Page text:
If you are new to Medicare or about to become eligible, the Frequently Asked Questions below may provide you with the information you need. We have also compiled a list of online resources to point you in the right direction.
You can also contact the Health Insurance Counseling & Advocacy Program (HICAP) for free, individual counseling on Medicare coverage questions, your rights and health care options. Call 1-800-434-0222 to schedule an appointment at a HICAP office near you.
Topics on this page:
- What is Medicare?
- If I am eligible for Medicare, how do I enroll?
- What does Medicare cover?
- How much does Medicare cost?
- Why do some people delay enrollment in Medicare Part B?
- Why do some people delay enrollment in a Medicare Part D plan?
- Since Medicare doesn’t cover all my health care costs, what are some ways to supplement Medicare?
1. What is Medicare?
Medicare is the federal health insurance program for:
- Most people age 65 and over
- Certain people younger than 65 with disabilities
- People with amyotrophic lateral sclerosis (ALS) , also known as Lou Gehrig’s disease
- People with end-stage renal disease (ESRD) , also known as permanent kidney failure
For more information, see our Eligibility section.
2. If I am eligible for Medicare, how do I enroll?
If you are receiving Social Security or Railroad Retirement benefits, you may be automatically enrolled. If you are automatically enrolled, you don’t need to pay a premium for Part A. For more information about automatic enrollment, see Medicare Enrollment or call Social Security at 1-800-772-1213.
If you are not automatically enrolled, you can enroll by calling Social Security.
3. What does Medicare cover?
Medicare covers health care services and items that are medically necessary and reasonable as follows:
- Medicare Part A covers inpatient hospital stays, inpatient skilled nursing facility stays, home health care and hospice care.
- Medicare Part B covers outpatient medical services such as doctor visits, diagnostic lab tests and preventive care.
- Medicare Part D covers most prescription drugs.
For more information, see Medicare Basics.
Note: Medicare Part C refers to Medicare Advantage (MA) plans. An MA plan is an alternative to Original fee-for-service Medicare. MA plans are sponsored by Medicare, which pays private insurance companies to provide health services to beneficiaries who enroll in these plans. For more information, see Medicare Advantage.
4. How much does Medicare cost?
Medicare requires premiums, deductibles and other cost-sharing for certain services. For specific amounts, see our Medicare cost-sharing chart summary. Several assistance programs can help cover some or all of these costs for beneficiaries with limited income and assets. For more information, see Low-Income Help.
5. Why do some people delay enrollment in Medicare Part B?
If you are covered by an employer group health plan due to active employment (i.e., not a retiree plan), you may delay enrolling in Part B. For more information, see Coverage While You and/or Your Spouse Works.
6. Why do some people delay enrollment in a Medicare Part D plan?
If you have creditable prescription drug coverage (meaning it is as good as or better than the standard Medicare Part D drug benefit), you may decide not to enroll in a Medicare Part D plan or to enroll later. For example, if you have the Veterans Affairs (VA) health care benefits or TRICARE for Life, you have creditable prescription drug coverage. To find out more about Medicare Part D and enrollment options, see Prescription Drugs (Medicare Part D).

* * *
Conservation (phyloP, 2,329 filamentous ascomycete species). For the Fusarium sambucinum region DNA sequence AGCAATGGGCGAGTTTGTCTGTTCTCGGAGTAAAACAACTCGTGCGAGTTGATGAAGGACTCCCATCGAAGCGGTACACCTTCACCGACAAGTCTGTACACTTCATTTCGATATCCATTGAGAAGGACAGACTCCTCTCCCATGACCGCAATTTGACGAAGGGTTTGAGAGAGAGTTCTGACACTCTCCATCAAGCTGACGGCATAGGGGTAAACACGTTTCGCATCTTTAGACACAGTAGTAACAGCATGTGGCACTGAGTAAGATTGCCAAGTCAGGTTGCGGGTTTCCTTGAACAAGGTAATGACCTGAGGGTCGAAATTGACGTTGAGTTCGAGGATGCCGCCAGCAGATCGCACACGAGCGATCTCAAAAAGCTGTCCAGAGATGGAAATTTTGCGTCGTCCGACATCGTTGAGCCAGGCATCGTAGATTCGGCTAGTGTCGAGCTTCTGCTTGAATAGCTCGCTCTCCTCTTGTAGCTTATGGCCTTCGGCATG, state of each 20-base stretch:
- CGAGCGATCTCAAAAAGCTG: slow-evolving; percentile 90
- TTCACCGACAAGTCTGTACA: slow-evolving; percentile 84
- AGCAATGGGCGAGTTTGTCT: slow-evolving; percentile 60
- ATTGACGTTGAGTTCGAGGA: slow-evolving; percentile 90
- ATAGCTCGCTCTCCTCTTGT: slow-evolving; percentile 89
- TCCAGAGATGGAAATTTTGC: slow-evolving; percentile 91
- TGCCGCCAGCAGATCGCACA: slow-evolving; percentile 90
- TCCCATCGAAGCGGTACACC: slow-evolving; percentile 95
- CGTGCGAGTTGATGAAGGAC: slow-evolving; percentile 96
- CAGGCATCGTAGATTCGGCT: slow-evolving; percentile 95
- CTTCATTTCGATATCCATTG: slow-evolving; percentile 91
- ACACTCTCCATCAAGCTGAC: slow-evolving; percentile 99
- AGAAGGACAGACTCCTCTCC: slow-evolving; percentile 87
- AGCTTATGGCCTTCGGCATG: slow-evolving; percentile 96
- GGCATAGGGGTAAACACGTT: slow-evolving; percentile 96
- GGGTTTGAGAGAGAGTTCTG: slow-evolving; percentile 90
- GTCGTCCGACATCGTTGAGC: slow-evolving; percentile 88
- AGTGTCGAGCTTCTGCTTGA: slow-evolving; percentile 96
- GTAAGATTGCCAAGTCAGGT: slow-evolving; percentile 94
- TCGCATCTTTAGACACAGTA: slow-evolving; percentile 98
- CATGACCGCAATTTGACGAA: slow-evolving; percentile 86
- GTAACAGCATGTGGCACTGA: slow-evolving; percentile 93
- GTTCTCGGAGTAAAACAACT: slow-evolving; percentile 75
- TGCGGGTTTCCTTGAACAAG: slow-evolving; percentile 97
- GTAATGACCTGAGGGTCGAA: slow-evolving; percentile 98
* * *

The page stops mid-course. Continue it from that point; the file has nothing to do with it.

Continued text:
7. Since Medicare doesn’t cover all my health care costs, how can I supplement Medicare?
Most people supplement Medicare with some other form of coverage, such as a Medigap plan, retiree plan, Medi-Cal (if they have low income and assets), or Veterans Affairs (VA) benefits (if they qualify). Others receive Medicare through private health plans called Medicare Advantage (MA) plans. To learn about the different ways to supplement Medicare, see our sections on Medicare & Other Health Insurance, Low-Income Help, Medigap and Medicare Advantage.
California Health Advocates’ Website & Consultation/Training Services
For Medicare beneficiaries: Provides comprehensive information and resources on Medicare, prescription drugs, low-income assistance, Medigap plans, Medicare Advantage, Medicare appeals, long-term care and more. Offers Medicare podcasts in English and Spanish; and Medicare fact sheets in multiple languages.
For Professionals: Provides timely issue briefs on Medicare policies and advocacy updates, bimonthly California Medicare Coalition meetings, California Medicare News electronic newsletter, Medicare fact sheets in multiple languages, posted webinars and training materials, and Congressional testimonies.
We also offer consultation services and custom designed trainings on Medicare coverage, ways to supplement it, options for employers and unions who provide health care coverage for employees and/or retirees, and more. Contact us at 916-231-5110. See Education.
Medicare.gov – The Official U.S. Government Site for People with Medicare
Information on Medicare, Medigap policies, Medicare Advantage (formerly known as Medicare+Choice) plan options, prescription drug assistance programs, nursing homes and home health care, and other Medicare-related issues.
Social Security Administration (SSA)
Information on Medicare eligibility and enrollment, eligibility and application for Extra Help, Social Security benefits, change of address for Medicare or Social Security, and lost Medicare card replacements.